On Living Abroad In Mexico
At any age it is easy to become immersed in the all too familiar. It can become a routine of comfort and what we know. The outside world is brought to us through the filtered lenses of someone else’s point of view. The internet, movies, television, newspaper, magazine book print bring us these images and ideas and we form opinions about how it is out there. But these viewpoints for the most part are fueled by an agenda of one sort or another to motivate, sell, or entertain; with more of an undercurrent of fear than we would like to admit. We are fascinated by threats and danger as long as we can safely observe out of harm’s way. Yet there is a wonderful sense of self-reward when we physically step into the unknown. We find out for ourselves. We have experiences which can affect all of the senses. I find that visiting or living abroad for extended periods of time throws me into a space where everything is new. The landscape, the people, the food, their art. Language and entertainment’ and their ways of life are all rich variations to what I have known. The longer I can stay the more I become immersed.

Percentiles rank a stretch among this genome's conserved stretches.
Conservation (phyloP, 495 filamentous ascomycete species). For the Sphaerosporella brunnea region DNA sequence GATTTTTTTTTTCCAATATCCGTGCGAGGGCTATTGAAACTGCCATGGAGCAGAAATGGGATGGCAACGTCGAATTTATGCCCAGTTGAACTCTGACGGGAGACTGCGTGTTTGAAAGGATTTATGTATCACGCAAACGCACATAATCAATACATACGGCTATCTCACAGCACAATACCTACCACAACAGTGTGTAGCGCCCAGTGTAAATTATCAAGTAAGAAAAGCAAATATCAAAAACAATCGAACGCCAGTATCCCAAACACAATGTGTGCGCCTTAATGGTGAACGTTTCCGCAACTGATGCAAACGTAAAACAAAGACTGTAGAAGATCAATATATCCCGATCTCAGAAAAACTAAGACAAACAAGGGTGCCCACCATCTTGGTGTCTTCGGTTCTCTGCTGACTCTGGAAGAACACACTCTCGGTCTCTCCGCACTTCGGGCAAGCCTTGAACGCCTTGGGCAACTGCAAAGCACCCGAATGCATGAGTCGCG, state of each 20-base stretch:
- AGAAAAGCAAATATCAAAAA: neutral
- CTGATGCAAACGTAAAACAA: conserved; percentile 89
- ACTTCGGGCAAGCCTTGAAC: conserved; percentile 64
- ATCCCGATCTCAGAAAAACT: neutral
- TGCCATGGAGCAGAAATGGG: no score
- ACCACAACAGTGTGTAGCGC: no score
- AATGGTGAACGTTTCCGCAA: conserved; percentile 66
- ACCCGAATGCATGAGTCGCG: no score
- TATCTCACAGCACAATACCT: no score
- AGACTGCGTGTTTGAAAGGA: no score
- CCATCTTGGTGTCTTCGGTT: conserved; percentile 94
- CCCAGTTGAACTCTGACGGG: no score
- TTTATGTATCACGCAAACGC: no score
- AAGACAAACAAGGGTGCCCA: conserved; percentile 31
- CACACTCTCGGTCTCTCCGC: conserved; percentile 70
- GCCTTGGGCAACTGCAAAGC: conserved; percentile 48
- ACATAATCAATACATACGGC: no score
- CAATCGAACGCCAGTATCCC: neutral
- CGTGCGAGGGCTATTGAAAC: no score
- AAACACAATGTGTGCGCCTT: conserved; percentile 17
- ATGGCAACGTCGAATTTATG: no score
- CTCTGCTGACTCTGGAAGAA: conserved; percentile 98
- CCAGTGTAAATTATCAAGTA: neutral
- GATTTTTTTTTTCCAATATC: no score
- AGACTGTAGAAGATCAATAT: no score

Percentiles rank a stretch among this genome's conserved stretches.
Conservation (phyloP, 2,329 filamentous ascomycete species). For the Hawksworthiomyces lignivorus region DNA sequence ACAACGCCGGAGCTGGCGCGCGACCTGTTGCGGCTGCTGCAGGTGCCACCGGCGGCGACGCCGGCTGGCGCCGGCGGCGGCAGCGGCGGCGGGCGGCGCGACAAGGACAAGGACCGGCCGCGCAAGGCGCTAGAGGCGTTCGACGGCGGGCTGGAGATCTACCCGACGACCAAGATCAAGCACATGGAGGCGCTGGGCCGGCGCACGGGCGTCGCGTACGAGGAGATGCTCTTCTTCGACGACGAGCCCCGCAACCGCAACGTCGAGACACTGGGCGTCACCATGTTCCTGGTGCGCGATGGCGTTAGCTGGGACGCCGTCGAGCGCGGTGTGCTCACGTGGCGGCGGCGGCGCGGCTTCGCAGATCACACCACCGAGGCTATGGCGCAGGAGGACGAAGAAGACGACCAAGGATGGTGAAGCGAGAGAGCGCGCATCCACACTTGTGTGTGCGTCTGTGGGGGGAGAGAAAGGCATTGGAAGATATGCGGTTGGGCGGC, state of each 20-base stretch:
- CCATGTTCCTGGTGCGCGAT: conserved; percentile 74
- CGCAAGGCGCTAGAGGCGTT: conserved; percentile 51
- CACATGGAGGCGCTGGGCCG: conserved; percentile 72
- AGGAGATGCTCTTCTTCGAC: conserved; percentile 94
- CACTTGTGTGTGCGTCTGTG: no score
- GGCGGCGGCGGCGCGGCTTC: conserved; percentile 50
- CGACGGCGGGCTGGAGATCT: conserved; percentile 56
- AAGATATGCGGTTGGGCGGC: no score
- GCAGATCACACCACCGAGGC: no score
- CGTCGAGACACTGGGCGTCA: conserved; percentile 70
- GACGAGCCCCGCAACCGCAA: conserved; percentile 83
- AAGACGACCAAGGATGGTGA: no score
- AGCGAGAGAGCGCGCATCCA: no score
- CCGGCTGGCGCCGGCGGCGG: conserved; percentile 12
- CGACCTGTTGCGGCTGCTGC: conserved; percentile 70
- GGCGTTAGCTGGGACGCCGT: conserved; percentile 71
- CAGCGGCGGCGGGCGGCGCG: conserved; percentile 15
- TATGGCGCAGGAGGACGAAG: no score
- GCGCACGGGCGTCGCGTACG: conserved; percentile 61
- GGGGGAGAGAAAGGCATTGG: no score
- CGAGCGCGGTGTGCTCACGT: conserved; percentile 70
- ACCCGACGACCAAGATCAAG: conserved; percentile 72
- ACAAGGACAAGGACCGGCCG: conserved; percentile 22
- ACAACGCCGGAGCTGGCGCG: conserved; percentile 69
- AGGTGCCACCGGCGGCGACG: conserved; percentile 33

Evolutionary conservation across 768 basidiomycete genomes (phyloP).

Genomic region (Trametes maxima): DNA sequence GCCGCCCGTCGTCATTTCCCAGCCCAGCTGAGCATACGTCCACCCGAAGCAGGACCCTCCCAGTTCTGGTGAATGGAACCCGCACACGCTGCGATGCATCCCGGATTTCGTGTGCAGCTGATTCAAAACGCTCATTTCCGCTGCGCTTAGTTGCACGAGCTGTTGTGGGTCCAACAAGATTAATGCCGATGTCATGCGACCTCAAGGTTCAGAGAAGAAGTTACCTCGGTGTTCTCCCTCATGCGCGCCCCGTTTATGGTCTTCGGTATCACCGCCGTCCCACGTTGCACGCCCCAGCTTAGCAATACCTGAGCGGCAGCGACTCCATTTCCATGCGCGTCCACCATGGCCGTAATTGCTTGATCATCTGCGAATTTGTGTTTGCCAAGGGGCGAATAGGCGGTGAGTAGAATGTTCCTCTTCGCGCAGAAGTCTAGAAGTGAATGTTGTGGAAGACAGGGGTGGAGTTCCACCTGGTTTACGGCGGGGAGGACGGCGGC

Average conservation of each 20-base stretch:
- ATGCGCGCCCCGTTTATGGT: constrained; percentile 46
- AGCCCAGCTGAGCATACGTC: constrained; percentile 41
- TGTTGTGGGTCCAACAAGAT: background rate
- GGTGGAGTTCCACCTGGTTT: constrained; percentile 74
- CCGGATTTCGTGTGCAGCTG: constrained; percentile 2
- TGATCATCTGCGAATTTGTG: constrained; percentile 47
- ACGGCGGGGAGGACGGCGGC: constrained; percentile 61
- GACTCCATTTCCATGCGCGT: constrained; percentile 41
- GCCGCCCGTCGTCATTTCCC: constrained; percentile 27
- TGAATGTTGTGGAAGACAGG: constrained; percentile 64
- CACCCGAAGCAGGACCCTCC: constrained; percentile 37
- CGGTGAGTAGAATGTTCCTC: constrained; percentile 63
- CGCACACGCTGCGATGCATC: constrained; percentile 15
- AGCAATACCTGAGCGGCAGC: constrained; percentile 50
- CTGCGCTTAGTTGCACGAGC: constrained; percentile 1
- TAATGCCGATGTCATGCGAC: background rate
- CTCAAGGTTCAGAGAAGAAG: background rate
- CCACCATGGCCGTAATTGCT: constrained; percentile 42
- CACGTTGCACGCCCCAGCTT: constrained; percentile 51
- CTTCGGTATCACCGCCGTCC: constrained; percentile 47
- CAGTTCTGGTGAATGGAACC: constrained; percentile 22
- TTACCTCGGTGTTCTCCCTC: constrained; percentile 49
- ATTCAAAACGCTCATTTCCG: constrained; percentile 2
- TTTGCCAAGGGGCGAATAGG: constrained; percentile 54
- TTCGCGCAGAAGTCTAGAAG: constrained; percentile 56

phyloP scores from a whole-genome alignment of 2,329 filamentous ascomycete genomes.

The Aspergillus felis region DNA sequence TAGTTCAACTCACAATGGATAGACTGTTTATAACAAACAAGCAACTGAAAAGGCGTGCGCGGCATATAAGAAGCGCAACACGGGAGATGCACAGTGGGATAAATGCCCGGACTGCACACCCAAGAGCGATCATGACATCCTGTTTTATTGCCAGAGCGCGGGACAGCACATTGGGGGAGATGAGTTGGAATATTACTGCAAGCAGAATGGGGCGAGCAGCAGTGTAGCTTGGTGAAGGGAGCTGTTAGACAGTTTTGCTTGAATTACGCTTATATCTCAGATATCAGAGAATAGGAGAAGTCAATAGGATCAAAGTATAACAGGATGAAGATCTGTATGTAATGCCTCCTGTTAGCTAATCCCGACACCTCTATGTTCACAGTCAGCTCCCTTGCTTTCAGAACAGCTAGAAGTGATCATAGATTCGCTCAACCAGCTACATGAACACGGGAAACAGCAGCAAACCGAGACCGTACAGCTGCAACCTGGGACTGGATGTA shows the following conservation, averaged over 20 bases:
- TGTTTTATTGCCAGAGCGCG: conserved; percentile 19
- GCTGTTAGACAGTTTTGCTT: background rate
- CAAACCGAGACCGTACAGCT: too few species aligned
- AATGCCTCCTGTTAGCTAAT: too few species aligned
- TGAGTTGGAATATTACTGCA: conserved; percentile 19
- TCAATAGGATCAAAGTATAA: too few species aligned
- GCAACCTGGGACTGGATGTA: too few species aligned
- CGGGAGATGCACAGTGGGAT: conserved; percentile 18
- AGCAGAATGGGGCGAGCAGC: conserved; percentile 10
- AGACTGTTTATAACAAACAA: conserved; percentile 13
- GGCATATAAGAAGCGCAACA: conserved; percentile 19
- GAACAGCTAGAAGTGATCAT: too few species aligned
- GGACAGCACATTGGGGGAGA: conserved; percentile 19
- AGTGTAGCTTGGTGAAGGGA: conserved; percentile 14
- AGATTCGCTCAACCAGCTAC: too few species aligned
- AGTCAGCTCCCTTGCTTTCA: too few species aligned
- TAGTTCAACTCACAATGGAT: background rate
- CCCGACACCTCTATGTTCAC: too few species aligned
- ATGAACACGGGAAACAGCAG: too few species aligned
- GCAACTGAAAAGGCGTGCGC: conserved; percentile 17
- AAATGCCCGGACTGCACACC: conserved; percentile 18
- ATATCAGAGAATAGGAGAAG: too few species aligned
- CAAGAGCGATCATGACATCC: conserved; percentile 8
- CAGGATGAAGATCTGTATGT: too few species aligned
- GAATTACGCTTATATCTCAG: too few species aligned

When my mother, now in her late 90’s and living in Southern Texas, asked me if I could possibly move a bit closer and visit more frequently. It was not a request I would turn down. Texas would have been safe, comfortable, and familiar. But then there was Mexico, particularly San Miguel de Allende. There is virtually a war on the border, yet one might believe the entire country is an extension of this conflict if you let the news articles permeate your brain. Yet this doesn’t seem to be what is happening to the average person or the average visitor. The fiestas, celebrations, smiles on people’s faces, and pace of life continues, perhaps dismissive of the toxic news that we practically mainline. There is a warmth, light-heartedness and playful acceptance of my broken Spanish as it hits the airwaves. Today, a Saturday, after our conversational Spanish class, we walked by the jardin ( central square here). Old and young were exhibiting a variety of latin dances. The streets were filled with nobody in a rush to get anywhere, but simply enjoying the pace of a weekend day. In his book, The People Code, Dr. Taylor Hartman describes how each of us has a primary color code and how countries themselves represent the flavor of a particular color. Mexico’s is yellow. It is the color of fun, playfulness and making sure there is time for this expression. They appreciate what they have rather than being miserable over what they lack. There are the downsides to be sure, but this is an energy pattern that one needs to feel rather than hear about on tv. Alan Riding in his book, Distant Neighbors, comments that probably nowhere in the world do two countries as different as Mexico and the United States live side by side as neighbors and understand each other so little. There is something to be said for checking things out for yourself. You can often be pleasantly surprised. For more information on the People and color coding go to: www.thepeoplecode.com or www.hartmancommunications.com